These issues that high-risk businesses experience can end up costing payment processors a lot of money if a dropshipping business has too many returns or accepts fraudulent payments, leading many third-party processors to refuse to work with dropshipping businesses. The payment processors that do work with high-risk businesses scrutinize several factors to determine how a business is working to mitigate risk, Hamou says.
Such processors perform due diligence that often includes reviewing invoicing procedures, verifying suppliers, investigating logistics processes and reading business policies. This approval process can take more time for a high-risk business, but it can help them avoid running into issues later on.
Reputable high-risk payment processors also provide additional services to help dropshipping companies avoid chargebacks and fraudulent transactions, says Hamou. Services that limit the number of charges or total amount processed from the same IP address in a certain time period combat fraud, while not charging a customer’s credit card until an item ships can reduce potential chargebacks.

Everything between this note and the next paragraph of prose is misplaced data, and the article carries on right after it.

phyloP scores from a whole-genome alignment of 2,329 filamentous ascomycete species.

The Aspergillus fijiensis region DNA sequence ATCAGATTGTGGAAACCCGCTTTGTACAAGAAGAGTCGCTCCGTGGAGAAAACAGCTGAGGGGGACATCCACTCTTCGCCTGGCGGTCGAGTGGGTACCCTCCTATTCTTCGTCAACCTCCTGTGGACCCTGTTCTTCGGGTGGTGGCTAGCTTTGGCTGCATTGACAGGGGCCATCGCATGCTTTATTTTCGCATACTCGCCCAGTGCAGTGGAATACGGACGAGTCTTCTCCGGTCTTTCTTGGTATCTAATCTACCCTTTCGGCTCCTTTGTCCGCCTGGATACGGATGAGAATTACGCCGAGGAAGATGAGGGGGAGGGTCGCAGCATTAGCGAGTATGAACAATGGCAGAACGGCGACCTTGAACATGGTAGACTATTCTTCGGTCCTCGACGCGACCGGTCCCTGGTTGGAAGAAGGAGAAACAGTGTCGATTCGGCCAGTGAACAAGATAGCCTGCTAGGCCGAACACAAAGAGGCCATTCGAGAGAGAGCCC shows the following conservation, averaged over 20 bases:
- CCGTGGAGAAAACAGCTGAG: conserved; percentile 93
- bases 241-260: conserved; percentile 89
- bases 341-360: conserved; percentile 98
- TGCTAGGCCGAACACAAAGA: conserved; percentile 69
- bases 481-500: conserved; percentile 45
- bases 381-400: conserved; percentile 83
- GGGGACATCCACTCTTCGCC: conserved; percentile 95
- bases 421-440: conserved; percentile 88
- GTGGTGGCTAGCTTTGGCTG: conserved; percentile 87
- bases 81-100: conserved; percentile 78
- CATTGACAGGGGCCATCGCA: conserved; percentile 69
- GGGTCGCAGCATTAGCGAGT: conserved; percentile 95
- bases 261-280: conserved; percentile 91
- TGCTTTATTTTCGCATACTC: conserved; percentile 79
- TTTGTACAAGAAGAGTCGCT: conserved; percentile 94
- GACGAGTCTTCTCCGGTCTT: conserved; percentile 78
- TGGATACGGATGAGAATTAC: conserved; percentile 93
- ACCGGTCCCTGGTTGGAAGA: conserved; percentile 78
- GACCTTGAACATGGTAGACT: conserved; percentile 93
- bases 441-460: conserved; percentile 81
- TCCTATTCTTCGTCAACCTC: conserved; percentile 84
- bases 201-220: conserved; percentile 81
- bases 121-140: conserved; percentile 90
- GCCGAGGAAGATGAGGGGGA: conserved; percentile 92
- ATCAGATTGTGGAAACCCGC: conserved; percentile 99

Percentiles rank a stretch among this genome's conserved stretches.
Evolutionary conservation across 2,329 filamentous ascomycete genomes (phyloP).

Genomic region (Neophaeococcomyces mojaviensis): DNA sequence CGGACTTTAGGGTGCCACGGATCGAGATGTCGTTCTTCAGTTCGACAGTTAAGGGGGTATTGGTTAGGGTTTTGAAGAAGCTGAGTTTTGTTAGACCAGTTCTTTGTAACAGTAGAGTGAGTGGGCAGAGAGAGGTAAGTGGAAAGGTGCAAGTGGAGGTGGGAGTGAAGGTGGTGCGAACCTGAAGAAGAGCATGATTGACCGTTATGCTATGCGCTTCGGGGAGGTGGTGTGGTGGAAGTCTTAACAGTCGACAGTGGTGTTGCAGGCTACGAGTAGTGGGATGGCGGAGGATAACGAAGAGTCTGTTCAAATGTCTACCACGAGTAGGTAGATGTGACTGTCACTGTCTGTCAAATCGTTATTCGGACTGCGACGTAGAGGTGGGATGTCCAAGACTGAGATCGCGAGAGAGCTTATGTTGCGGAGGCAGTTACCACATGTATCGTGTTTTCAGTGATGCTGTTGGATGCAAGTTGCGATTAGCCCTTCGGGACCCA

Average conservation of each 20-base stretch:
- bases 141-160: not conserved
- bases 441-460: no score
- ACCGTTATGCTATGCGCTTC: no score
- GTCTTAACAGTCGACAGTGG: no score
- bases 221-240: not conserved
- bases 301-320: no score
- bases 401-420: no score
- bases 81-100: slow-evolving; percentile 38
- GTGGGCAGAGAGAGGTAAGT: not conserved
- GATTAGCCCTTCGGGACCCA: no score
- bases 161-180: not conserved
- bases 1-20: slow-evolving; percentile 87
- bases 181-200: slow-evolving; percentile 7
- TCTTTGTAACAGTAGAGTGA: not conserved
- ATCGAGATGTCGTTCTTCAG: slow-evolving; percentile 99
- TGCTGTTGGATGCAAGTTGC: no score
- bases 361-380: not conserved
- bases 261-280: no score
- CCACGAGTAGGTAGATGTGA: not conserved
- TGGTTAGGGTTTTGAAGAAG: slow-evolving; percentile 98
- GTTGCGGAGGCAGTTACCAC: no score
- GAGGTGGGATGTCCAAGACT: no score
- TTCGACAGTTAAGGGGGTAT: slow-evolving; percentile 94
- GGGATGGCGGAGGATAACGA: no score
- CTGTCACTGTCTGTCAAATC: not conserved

The core of a dropshipping business is a supplier that can provide the products that customers purchase, and you’ll need one you can count on.
Dropshipping suppliers usually come as vendors or wholesalers. Dropshipping vendors specialize in particular products and often promote their products through dropshipping platforms to make it easier when businesses order. While they might be easier to work with, they tend to charge more for their products. Wholesalers often charge less because they sell items in bulk; however, they might not have as convenient of a process or as much knowledge about the items they sell.
Instead of going with whichever supplier carries the product you want to sell, do your research to find a reputable option. Consider doing the following while looking for a supplier:
Look at directories. You can search domestic and international directories, such as Alibaba or Inventory Source, to find dropshipping suppliers that can give you a variety of options for different niches. Because many directories screen their suppliers, they’re likely to offer legitimate companies. However, many charge for access to their directories.